As protests over police brutality and race equality continue across the nation, the Defense Department says it is creating an organization to develop concrete and actionable recommendations to increase diversity and better equality in the military.
Defense Secretary Mark Esper announced the six-month review board on Thursday as part of a larger push to address discrimination, inequality and race in the military.
“We are not immune to the forces of bias and prejudice — whether visible or invisible, conscious or unconscious,” Esper said in a video posted on Twitter. “We know this bias burdens many of our service members, and has direct and indirect impact on the experiences of our minority members, the cultural and ethnic diversity of the force, and representation in our officer ranks. These things have no place in our military; they have no place in our country.”
Bias & prejudice have no place in our military, or in our country. Prejudices – whether visible or invisible, conscious or unconscious—remain a burden to many. They hold back the diversity of the force, representation in our officer ranks, and experiences of our minority members. pic.twitter.com/uhScevfv9y
The Defense Department is also setting up an external Defense Advisory Committee on Diversity and Inclusion in the Armed Services. The body will mirror the Defense Advisory Committee on Women in the Services, which has provided recommendations on gender to the military since 1951.
Finally, Esper said he directed the civilian and uniformed leadership of the Pentagon to immediately present actionable ideas that the department can begin implementing now.
“My goal is to effect an enterprise-wide, organizational and cultural shift. The actions I have identified today are just the first steps, but there is more to be done,” Esper said. “Over the next few months, I will be working across the department to identify additional ways to foster lasting change, from recruiting, career track selection, and retention; to assignments, schools, and promotions; to military justice and everything in between and beyond.”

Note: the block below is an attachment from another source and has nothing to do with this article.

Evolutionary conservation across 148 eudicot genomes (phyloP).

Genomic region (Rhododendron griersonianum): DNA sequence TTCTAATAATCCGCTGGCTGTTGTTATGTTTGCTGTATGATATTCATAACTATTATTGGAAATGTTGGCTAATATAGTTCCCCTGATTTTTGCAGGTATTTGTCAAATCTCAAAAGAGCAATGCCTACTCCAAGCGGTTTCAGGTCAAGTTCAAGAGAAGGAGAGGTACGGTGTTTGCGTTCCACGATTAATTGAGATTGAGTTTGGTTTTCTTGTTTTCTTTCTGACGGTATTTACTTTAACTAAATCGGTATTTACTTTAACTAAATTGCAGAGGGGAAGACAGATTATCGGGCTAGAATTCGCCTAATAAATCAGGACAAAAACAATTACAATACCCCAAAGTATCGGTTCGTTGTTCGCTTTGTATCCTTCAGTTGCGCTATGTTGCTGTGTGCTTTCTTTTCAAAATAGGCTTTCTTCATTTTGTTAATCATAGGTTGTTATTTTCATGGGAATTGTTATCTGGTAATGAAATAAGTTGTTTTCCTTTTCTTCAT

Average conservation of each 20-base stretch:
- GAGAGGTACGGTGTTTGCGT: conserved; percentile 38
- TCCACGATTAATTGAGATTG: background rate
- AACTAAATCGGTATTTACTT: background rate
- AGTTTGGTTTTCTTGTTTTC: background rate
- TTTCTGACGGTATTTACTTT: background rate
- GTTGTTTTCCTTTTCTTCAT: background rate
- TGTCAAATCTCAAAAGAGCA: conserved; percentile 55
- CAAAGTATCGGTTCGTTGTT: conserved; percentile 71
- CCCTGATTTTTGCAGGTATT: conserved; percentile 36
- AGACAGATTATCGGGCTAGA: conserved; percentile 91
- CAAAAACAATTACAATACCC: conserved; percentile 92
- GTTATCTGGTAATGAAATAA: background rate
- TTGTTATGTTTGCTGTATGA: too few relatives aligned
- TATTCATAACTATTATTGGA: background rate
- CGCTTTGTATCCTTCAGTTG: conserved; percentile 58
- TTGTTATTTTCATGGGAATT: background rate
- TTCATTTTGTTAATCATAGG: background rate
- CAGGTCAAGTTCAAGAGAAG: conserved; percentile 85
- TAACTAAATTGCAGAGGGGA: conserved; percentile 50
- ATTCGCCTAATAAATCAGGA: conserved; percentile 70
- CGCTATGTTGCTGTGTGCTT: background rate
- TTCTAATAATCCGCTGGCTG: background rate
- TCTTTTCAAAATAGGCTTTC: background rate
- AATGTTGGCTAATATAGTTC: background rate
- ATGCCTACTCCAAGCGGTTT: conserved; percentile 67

The military has made a push to make itself more diverse as its need for more varied talents has increased, with cyber and space becoming contested domains.
However, the Pentagon is struggling with a handful of race issues. The Navy and Marine Corps recently banned the use of the Confederate flag and the Army is considering banning it as well.
There is a national debate, which has reached as high as the president, over whether military installations bearing the name of Confederates should be renamed.
The military also faced backlash after President Donald Trump called up active duty service members to respond to Black Lives Matter protests in Washington. Esper’s use of the word “battlespace” when describing civil unrest during a call with Trump and state governors also drew ire.
Additionally, the Pentagon admitted it lacks diversity in its officer corps and its top leaders are mostly white men.
There’s also the issue of judicial punishment in the military. Studies by independent organizations and the Government Accountability Office found black and Latino service members were more likely to be subjects of investigations and courts martial.
Despite being aware of the judicial racial disparities for years, the military has not addressed the problem or taken steps to better the data it collects on the issue — which has been inconsistent, according to GAO.
The judicial leaders of the military services promised Congress earlier this week that they would make data on courts martial and race uniform, accessible and organized.
“We just have a lot of work to do and we just have to get after this,” Maj. Gen. Daniel Lecce, staff judge advocate to the Marine Corps commandant, said. “We realize we are at the beginning. We are looking at data, we are trying to understand the data, but there’s a lot of hard work that has to be done.”